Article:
The issue could be the regulations themselves. State lodging laws are notoriously industry-friendly, written by the lodging industry and industry-beholden lawmakers. You would have to dump toxic waste in your backyard to get anyone to do anything, which is exactly what has happened.
Even when it comes to surcharges that should be illegal, like resort fees, efforts to rein in hotels came to a virtual standstill during the pandemic. (Don't get too excited about Pennsylvania's resort-fee actions. They've done nothing for guests — yet.)
But what about flaunting consumer regulations with unfair and deceptive practices? Honestly, I've heard nothing — not a peep. And that leads me to believe that hotels are virtually unregulated when it comes to customer service. They can do whatever they want.
Cruise lines sail the enforcement-free seas
This situation with cruise lines is similar. But wait, you say. Didn't Princess Cruise Lines pay a $1 million fine for environmental crimes earlier this year? Yes, it did. But that was a parole violation from a 2017 criminal conviction. Princess had failed to establish and maintain an independent internal investigative office, which it had agreed to do under the terms of its plea deal with the Department of Justice.
No, cruise lines are apparently also exempt from any kind of regulation. Even the Centers for Disease Control released the cruise lines from any meaningful COVID restrictions at the earliest possible moment this summer, allowing the cruise industry to do as it pleased.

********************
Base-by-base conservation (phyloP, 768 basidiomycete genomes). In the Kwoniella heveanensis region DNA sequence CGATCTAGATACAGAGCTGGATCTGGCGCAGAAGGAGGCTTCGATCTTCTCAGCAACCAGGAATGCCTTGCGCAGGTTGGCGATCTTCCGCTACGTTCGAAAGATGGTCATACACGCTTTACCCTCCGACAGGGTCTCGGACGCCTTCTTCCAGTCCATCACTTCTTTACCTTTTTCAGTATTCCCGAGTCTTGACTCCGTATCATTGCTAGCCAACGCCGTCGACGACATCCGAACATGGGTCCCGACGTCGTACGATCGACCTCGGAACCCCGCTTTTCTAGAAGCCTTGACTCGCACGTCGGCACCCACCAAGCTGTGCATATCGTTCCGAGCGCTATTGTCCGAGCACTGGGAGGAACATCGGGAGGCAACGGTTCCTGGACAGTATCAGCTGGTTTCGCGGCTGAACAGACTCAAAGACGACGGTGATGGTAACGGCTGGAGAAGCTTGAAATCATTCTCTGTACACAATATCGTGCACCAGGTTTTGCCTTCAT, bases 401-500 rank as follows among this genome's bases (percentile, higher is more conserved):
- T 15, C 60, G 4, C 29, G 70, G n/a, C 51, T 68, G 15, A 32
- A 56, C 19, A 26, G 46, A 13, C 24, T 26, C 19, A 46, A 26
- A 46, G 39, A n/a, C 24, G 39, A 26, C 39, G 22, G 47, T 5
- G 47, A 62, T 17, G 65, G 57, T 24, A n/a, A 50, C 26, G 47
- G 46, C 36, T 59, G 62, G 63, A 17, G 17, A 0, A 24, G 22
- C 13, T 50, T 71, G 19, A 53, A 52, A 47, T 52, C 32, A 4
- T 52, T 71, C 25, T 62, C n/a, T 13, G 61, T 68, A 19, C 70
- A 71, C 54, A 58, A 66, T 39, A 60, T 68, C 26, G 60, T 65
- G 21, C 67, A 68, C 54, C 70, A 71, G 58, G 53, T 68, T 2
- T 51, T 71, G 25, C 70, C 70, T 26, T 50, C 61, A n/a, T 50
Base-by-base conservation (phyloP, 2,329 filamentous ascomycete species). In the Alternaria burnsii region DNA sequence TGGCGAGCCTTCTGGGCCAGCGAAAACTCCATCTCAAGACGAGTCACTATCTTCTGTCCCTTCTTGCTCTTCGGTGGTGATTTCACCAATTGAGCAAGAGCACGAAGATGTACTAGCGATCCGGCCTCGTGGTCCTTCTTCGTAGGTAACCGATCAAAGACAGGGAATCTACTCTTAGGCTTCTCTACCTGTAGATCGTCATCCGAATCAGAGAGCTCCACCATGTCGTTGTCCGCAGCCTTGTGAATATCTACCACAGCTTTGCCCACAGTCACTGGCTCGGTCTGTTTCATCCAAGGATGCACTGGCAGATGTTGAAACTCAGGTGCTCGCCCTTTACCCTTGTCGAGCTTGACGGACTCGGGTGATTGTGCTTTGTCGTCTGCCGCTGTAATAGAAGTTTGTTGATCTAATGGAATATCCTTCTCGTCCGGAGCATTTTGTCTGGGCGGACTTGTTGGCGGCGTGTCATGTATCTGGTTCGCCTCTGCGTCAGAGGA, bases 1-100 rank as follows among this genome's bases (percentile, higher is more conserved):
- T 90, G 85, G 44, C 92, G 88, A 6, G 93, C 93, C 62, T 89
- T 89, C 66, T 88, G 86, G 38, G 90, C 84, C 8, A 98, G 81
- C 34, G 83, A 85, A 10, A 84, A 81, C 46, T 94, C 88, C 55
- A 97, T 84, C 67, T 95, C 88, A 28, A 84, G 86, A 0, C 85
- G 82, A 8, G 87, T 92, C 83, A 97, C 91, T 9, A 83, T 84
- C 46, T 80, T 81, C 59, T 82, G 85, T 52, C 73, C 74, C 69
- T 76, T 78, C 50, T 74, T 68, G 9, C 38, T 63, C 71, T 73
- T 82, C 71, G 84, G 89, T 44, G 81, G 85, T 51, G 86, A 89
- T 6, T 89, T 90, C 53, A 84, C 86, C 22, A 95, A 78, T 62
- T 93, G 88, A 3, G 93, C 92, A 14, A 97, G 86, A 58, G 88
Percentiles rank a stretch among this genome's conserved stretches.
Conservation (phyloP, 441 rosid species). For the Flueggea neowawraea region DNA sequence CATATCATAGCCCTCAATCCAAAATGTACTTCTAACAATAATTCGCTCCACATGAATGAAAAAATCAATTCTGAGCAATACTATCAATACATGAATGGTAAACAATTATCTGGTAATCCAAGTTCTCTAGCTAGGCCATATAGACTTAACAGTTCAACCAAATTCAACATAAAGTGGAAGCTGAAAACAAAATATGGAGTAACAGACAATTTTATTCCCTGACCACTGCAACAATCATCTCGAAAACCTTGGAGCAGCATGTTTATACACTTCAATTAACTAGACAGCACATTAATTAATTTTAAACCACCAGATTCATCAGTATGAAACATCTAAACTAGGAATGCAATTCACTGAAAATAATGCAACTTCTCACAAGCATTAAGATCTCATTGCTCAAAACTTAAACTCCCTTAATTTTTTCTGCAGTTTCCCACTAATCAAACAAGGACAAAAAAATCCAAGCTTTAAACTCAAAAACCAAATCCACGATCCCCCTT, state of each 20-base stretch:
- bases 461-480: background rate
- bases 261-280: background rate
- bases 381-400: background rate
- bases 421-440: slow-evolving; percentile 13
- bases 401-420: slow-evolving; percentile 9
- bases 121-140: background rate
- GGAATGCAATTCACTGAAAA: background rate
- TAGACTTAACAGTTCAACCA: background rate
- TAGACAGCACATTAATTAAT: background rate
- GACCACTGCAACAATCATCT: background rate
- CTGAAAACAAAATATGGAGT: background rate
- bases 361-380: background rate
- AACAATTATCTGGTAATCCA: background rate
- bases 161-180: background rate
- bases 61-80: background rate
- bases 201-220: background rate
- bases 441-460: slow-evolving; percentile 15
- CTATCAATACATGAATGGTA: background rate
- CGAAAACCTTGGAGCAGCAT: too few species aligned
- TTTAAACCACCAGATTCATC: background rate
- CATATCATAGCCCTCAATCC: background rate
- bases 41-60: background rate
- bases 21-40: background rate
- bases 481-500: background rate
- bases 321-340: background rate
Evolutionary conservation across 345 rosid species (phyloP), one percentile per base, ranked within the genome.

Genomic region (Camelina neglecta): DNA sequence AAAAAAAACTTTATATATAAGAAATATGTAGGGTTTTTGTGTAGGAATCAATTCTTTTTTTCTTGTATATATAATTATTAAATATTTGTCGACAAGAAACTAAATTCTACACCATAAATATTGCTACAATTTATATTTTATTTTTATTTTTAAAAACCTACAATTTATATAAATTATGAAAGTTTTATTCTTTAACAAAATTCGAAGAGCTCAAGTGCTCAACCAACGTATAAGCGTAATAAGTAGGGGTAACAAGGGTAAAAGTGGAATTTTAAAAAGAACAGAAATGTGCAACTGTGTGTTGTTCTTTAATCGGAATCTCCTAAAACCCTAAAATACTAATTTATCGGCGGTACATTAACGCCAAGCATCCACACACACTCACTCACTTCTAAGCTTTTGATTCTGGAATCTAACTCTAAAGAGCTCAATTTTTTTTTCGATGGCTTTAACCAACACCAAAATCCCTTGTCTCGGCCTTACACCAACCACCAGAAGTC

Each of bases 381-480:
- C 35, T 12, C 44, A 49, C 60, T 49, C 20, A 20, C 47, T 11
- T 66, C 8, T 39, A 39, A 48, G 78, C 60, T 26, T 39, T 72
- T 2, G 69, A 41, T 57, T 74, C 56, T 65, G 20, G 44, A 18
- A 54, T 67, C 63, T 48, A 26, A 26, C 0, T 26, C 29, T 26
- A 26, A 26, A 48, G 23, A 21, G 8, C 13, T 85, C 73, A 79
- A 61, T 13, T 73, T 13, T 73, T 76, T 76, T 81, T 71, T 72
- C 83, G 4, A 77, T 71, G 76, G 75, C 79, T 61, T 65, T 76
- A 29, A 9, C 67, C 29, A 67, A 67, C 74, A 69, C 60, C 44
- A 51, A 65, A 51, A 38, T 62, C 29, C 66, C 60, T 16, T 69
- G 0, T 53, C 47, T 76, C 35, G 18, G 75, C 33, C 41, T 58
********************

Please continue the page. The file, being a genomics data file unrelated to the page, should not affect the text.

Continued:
I can't find any evidence that the Federal Maritime Commission has been fining cruise lines for anything this year. The only meaningful involvement in regulating customer service has been creating an escrow account for refunds on the Crystal Cruises bankruptcy.
Not surprisingly, cruise lines aren't as reluctant to fine us. Last week, Carnival quietly updated its cruise contract, forcing customers to agree to pay a $500 fine if they acted unruly on their cruise.
Oh, the irony.
What's happening here?
It's obvious what is happening. Governments from the smallest municipality to the federal government are going easy on the travel industry, perhaps fearful that overregulation might push them out of business.
Imagine your highway patrol suspending operations because there might be a recession. It's nonsense. You don't stop enforcing the law to protect the travel industry.
We are traveling in a rule-free environment, no doubt about it. Travel companies know they can get away with anything. And in the coming months, they will try. Mark my words.
Your thoughts, please
Have you noticed a more arrogant attitude from your airline, hotel, cruise line — or any other travel company? When an industry knows it can violate the law without consequences, that's inevitable. Tell me your story and how it affected your trip. And I'd also love to get your prediction. What do you think will happen next? The comments are open.
About the art
Artist Dustin Elliott fantasized about outrunning a police officer who's pulling him over for speeding. In a plane. "I believe we all have shared this thought at some point," he says. I would love to be able to fly away. It's really the upper hand most of us will never experience — unless you're the airline industry."